That the petitioners have amended a true and perfect inventory and conscionable appraisement of the personal estate of said decadent. a full and correct statement of all the real estate of the said decedent and a first and rue account upon oath of all the debts of the decedent which have come to the knowledge of the petitioners.
They therefore respectfully pray an order of said court to authorize a sale by them of the real estate described in this petition. Jane (X) Goheen
Horace Goheen
Administrators of Est of Geo Goheen dec's 
Goheen, George (I100)
 
12235 To the honourable the Judges of the Orphans Court of the County of Centre, held at Bellefonte, in and for said County the 30th day of April Anno Domino 1829. The Petition of Jacob Keplinger one of the Sons and Heir in Law of John Kiplinger deceased humbly sheiseth.
That Your Petitioner's said Father. late of Miles Township deceased died intestate in the Month of April Anno Domino One thousand Eight hundred and twenty six, leaving issue seven Children to wit; Your Petitioner. Henry, of the State of Ohio. Peter of the State of Ohio. Elisabeth intermarried with Daniel Weaver of Miles Township. John, died without Issue, leaving a Widow. William of the Township of Miles and David of the said Township of Miles. And that the said Intestate did seized in his Demise as of fee of and in a certain Message Plantation and Tract of Land, situate in the Township of Miles and County aforesaid. bounded by Land of Tobias Pickel and others, containing about one hundred and forty four Acres, should the same be more or less. Also of and in a certain Tract or Piece of Wood Land, adjoining and others. Situate in the said Township of Miles. containing about twenty three Acres. Should the same be more or less. Your Petitioner therefore prays Your Honours to award an Inquest to make Partition of the Premisses aforesaid. to and amony the Children and Representatives of the said Intestate, in just manner and in such Proportions, as by the Laws of this Commonwealth is divided of such Partition can by made without Prejudice to ar spoiling the whole. But if such Partition can not be made thereof as aforesaid. then to value and appraise the same. And further to enquire and ascertain, whether the said real Estate, with the Appurtenances will convencially accommodate more than one of the Children of the said Intestate, and if so how many of the Children of the said Intestate it will convently accommodate. And make Reports of their Proceedings to [the n]ext Orphans Court.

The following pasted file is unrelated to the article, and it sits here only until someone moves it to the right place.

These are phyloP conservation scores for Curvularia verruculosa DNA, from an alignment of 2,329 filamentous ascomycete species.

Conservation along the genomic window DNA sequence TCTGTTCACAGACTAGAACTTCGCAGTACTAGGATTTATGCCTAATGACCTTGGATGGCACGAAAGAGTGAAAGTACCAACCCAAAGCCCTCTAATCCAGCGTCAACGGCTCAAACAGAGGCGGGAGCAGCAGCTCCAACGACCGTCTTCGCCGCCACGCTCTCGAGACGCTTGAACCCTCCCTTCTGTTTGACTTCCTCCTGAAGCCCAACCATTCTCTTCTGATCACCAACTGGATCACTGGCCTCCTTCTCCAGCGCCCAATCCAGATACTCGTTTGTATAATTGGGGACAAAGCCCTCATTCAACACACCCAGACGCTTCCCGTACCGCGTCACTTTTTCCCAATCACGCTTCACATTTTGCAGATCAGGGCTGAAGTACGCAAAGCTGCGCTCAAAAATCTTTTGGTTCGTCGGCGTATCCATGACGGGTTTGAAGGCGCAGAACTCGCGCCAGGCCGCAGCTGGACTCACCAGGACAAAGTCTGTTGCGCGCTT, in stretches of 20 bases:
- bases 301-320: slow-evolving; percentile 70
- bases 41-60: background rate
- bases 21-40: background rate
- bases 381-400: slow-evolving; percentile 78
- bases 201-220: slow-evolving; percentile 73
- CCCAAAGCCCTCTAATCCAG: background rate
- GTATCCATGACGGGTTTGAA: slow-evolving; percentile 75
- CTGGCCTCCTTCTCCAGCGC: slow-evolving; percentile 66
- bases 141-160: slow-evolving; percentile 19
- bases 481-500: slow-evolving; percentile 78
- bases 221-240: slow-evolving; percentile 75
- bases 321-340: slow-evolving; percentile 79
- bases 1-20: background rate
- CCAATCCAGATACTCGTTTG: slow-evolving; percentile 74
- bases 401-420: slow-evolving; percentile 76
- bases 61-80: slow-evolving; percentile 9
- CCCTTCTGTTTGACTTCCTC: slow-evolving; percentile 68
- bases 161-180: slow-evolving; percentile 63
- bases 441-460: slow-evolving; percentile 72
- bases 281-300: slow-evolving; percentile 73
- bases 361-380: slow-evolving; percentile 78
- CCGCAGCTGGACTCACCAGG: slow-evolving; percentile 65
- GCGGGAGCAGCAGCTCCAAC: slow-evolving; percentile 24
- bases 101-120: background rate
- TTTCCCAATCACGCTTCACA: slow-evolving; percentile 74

Keplinger, Elizabeth (I1109)
 
12236 To the honourable the Judges of the Orphans Court of the County of Centre, held at Bellefonte, in and for said County the 30th day of April Anno Domino 1829. The Petition of Jacob Keplinger one of the Sons and Heir in Law of John Kiplinger deceased humbly sheiseth.